“If I’m going to be a coach who says, ‘Competition is the No. 1 thing on my board,’ then I have to give (veterans) the ability to compete for minutes,” Borrego said. “I’m not strictly handing minutes to young guys. The young guys have to go earn this.”

Nicolas Batum, Marvin Williams, Michael Kidd-Gilchrist, and Bismack Biyombo are among the high-priced veterans on the Hornets’ roster who could be competing with younger players like Malik Monk, PJ Washington, Miles Bridges, Willy Hernangomez, and Dwayne Bacon for minutes during the 2019/20 season. It’s possible the situation could lead to some frustration over the course of the year, but for now Williams had nothing but praise for the way Borrego is handling things.

“J.B. has been amazing for us older guys. He’s been straightforward with us, he told us the direction he’s going in, and what he wants from us. That’s all you can ask,” Williams said. “We understand the situation. When we get our opportunities, we’ll make the most of it.”

Here’s more on the Hornets:

  • The losses of Walker and veteran guard Tony Parker created something of a leadership void in the Hornets’ locker room, but Borrego believes that Williams is capable of setting an example for his younger teammates, per Bonnell. “One of the biggest things for our young guys is (to think), ‘Look at Marvin, he’s a true pro.’ Marvin checks those boxes every single day. He takes this as his job, as his profession, and there is a pride about his work every single day,” Borrego said. “I’m going to expect him to lead us in that area. He understands that.”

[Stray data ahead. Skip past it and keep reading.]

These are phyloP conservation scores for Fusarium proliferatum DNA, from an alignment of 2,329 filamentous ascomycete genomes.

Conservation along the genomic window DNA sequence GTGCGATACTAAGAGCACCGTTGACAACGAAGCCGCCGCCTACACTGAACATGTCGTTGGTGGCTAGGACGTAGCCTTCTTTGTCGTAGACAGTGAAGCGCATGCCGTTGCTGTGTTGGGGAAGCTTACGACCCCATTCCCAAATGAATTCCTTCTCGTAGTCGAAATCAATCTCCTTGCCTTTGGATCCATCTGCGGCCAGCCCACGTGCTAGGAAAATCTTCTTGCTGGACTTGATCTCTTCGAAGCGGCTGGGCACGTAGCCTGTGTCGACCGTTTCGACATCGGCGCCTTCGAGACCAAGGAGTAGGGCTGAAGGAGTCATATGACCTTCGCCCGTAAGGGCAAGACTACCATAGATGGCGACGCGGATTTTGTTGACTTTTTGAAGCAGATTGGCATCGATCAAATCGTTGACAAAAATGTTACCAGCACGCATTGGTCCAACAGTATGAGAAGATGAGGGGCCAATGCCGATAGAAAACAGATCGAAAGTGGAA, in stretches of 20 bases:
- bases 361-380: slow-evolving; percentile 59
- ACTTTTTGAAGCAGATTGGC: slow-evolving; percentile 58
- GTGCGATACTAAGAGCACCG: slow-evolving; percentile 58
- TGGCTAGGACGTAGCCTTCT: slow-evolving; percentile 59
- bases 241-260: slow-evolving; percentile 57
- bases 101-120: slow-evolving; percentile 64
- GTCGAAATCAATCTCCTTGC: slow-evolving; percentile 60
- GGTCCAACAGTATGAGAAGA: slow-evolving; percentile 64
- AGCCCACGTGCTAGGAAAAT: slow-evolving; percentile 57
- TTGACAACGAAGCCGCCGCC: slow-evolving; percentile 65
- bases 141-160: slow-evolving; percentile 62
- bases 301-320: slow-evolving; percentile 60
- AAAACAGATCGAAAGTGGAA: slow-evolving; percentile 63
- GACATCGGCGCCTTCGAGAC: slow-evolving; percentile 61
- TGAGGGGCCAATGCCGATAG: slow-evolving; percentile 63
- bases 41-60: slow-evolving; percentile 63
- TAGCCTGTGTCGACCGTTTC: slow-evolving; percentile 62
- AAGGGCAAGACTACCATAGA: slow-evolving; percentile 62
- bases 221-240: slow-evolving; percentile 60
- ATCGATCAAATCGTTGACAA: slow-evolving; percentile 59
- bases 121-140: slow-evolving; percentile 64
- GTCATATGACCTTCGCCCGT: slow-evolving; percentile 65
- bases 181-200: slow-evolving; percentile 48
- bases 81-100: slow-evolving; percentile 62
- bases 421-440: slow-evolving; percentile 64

• In a mailbag for The Charlotte Observer, Bonnell suggests that the Hornets probably shouldn’t expect to net more than a second-round pick if they try to trade a veteran on a pricey expiring contract this season. Biyombo, Williams, and Kidd-Gilchrist are all on expiring deals worth between $13-17MM.
  • The Hornets issued a press release today announcing a series of changes and additions to their basketball operations staff, including Nick Friedman being named a player development coach. Friedman will bounce back and forth between the Hornets and the Greensboro Swarm, accompanying players on G League assignments.
  • Ben Nadeau of Basketball Insiders explores whether a breakout season is around the corner for new Hornets starting point guard Terry Rozier.

Zeller: "Something Is Missing" Without Kemba In Camp

  • Hornets big man Cody Zeller said on the first day of camp that it felt like “something is missing” in Charlotte without Kemba Walker in the locker room, writes Steve Reed of The Associated Press. Zeller added that it was especially tough to lose Walker because he felt like the Hornets were “close” to breaking through and becoming a playoff team.